The thing is: It’s a personal album and it tells these stories that come from my life, but you couldn’t really read it like a newspaper or a journal. A lot of this stuff is from the point in a breakup where the line is blurry between me and you. So a lot of the “I’s” and “you’s” are formulated dualistically or antagonistically throughout the album. So maybe that’s Amber talking to me, or maybe that’s me talking to myself.
To a projection of you.
I could understand why people might think Amber wanted to be more famous, but it’s not like that. Everyone has asked me about that.
It’s hard to know how literal to take your writing.
I guess there are a series of questions about the interlocking character of art, fame, and truth. I don’t know how those things fit together. I come from a situation where I know every lyric on [Fugazi’s] In on the Kill Taker by heart, and my older brother’s involved in the West Coast rock of the ’90s; that music is what I was steeped in as a young person. In that, there’s this oppositional character of telling the truth and being successful, or having any relationship to showbiz. To suddenly be working with Kanye and feeling inspired by the way he tells his story, it does seem like the Warholian fulfillment of fame as the ultimate art form. Kanye’s a fast-moving train so where we are now with him I don’t even know. What Kanye is on the record is a different thing than where he is now. I hope he’s well.
But fame and art feel symbiotic up to a point. They’re both about storytelling. Fame can amplify the message of art in this incredible and very meaningful way. On the other hand, the relationship of fame and truth — the Braindead Megaphone is a real thing. There’s distortion that happens when messages are amplified across so many orders of magnitude. There’s reason to distrust messaging at that level. The truth is vulnerable, unpopular, hidden. So I wanted to set up fame and truth being antagonist in that couplet — “What I want from art is truth, what you want is fame / Now we’ll keep ’em separate and you keep your name” — because they are. But then where does art fit into that? I don’t want it from journalism. I don’t want it from my parents. I want music to tell me the truth in a subjective way. So how do all those things fit together? What do I want with Dirty Projectors? I haven’t figured that out.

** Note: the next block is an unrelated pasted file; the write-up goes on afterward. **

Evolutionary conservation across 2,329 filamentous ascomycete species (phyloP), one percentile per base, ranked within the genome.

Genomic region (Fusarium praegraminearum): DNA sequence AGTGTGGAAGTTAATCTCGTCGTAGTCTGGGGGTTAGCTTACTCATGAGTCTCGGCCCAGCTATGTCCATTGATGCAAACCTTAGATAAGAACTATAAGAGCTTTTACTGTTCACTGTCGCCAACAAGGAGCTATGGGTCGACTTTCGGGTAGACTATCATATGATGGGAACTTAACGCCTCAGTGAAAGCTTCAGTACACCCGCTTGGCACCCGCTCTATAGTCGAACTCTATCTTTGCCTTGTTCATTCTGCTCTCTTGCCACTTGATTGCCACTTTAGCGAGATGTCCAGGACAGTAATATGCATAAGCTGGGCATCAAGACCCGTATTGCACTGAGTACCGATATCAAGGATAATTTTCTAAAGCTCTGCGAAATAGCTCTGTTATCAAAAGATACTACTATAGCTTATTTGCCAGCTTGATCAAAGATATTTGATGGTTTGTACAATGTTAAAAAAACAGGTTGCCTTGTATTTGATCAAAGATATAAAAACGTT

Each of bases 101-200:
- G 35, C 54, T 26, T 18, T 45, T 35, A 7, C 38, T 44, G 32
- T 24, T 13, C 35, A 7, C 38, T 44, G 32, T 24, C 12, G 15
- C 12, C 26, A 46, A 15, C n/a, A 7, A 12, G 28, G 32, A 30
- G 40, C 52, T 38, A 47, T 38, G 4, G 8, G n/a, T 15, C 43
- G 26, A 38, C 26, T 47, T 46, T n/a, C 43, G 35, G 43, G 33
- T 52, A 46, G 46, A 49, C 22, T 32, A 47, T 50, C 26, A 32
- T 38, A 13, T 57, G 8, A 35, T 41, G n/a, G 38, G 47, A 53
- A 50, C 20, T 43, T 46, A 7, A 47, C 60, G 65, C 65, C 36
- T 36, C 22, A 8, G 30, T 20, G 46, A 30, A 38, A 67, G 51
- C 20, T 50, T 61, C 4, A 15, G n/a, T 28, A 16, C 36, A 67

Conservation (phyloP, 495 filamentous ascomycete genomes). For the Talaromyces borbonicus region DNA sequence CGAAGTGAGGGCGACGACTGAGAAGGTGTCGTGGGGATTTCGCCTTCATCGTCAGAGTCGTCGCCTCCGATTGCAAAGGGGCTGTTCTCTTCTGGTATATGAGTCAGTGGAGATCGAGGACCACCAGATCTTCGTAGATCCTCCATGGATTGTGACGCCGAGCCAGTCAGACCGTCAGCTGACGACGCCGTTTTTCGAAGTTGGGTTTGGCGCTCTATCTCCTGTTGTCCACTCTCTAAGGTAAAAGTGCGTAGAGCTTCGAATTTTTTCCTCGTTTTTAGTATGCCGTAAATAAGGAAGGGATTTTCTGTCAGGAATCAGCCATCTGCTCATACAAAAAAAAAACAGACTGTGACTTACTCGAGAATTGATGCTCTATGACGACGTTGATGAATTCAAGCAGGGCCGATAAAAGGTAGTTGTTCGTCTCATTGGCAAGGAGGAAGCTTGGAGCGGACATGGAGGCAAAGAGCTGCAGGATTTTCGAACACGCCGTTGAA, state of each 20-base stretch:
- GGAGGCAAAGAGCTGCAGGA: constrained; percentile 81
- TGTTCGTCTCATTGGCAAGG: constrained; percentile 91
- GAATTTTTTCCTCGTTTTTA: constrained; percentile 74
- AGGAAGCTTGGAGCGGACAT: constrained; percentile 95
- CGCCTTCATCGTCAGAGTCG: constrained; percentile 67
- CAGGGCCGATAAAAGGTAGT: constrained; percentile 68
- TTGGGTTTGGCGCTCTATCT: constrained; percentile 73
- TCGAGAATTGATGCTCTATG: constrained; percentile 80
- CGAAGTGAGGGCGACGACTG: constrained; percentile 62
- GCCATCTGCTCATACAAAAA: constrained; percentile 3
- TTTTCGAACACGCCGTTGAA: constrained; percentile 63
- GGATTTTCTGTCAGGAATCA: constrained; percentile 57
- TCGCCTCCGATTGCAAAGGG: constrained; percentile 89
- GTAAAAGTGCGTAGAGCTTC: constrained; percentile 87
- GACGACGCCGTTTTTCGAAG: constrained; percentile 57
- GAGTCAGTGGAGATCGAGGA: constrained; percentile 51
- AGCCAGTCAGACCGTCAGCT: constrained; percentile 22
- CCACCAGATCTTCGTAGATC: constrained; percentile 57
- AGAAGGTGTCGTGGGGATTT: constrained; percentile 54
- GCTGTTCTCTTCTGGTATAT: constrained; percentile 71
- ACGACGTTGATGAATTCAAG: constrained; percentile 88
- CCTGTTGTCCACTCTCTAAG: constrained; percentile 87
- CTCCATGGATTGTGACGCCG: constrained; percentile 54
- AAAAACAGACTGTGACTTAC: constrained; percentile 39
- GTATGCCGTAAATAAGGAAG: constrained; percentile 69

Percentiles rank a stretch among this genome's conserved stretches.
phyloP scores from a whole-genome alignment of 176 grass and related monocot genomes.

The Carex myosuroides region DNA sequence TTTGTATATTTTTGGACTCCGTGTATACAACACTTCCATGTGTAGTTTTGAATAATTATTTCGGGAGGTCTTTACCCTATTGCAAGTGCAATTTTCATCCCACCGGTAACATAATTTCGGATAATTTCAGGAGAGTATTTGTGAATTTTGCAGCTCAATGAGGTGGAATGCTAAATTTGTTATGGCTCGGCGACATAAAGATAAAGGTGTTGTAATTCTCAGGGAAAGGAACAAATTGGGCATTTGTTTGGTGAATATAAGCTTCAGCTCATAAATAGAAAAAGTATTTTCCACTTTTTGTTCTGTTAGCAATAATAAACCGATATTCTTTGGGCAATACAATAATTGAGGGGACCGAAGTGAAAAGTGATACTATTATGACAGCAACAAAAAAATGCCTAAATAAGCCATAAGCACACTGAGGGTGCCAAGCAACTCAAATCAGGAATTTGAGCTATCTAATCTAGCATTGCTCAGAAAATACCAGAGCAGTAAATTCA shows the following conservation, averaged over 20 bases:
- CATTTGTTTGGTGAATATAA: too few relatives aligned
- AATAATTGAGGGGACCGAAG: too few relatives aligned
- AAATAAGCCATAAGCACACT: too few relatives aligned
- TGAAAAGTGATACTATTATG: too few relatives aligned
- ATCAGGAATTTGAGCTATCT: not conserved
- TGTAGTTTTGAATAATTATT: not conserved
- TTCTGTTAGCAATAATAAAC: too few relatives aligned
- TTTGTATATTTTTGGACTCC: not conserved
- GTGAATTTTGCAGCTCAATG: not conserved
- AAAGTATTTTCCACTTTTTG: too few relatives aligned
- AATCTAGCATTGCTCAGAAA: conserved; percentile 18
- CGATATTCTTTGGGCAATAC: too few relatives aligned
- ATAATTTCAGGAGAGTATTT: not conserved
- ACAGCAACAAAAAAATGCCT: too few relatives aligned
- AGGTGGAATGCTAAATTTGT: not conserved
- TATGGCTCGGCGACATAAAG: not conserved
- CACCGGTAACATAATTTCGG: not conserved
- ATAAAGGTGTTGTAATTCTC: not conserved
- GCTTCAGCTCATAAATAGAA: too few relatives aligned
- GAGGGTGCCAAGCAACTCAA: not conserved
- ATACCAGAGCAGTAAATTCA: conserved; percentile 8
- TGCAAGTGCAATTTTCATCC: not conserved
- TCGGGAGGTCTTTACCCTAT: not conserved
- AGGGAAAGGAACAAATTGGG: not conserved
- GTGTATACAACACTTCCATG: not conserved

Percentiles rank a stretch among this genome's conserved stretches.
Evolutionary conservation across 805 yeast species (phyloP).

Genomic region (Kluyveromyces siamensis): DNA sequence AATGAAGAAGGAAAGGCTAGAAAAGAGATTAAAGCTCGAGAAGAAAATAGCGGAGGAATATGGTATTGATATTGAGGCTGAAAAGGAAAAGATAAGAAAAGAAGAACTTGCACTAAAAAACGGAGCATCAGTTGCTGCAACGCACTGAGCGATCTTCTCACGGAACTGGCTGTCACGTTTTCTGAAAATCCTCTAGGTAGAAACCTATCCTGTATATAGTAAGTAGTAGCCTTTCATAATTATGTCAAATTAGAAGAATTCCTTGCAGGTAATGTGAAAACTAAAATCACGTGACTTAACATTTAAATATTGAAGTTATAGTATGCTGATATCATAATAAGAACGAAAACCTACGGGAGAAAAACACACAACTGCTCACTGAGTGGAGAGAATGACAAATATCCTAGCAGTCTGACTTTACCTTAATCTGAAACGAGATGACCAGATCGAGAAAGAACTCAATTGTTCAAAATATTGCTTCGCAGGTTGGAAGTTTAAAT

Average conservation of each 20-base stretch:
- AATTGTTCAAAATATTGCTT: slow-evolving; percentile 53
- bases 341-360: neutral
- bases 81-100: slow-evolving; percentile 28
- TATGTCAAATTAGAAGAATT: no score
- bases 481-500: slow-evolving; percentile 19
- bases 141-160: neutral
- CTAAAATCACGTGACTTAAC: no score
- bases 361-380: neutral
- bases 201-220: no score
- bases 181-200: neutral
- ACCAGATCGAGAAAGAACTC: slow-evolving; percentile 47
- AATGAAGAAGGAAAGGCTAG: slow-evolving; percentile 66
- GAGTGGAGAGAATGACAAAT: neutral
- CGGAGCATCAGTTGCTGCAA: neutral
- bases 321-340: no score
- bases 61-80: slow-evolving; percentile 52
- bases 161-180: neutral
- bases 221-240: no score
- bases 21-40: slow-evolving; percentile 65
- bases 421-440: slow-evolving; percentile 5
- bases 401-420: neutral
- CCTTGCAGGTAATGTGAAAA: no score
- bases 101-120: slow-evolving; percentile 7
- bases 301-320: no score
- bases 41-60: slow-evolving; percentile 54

You played Iowa on the campaign trail for Bernie Sanders, which feels like a lifetime ago. As someone who made that kind of personal investment in a Democratic candidate, how have you then processed the outcome of the election in the months since?
I’m still in denial. I’ll be focusing on something at the studio and I’ll get into a place of good concentration, and then I’ll get up to make a cup of coffee and it’s like, “Oh fuck, I’m still in a world where Trump is president.” It feels so fucked up. We’re gonna have to be active and very fucking engaged. I think it’ll inform the music that I’ll want to make from here. We were talking earlier about the album wanting to say “yes.” Despite all the sadness and negativity, I want it to affirm on a core level. I didn’t want this to be the outcome where the motherfucker’s being sworn in tomorrow. But if the two events are simultaneous, I don’t know what to make of that other than that we have to say yes to a vision of a community that is inclusive. We have to fight for a progressive vision of the democracy. Local government matters. Let’s engage on that level. Democracy is incumbent on us participating in it.
This interview has been edited and condensed.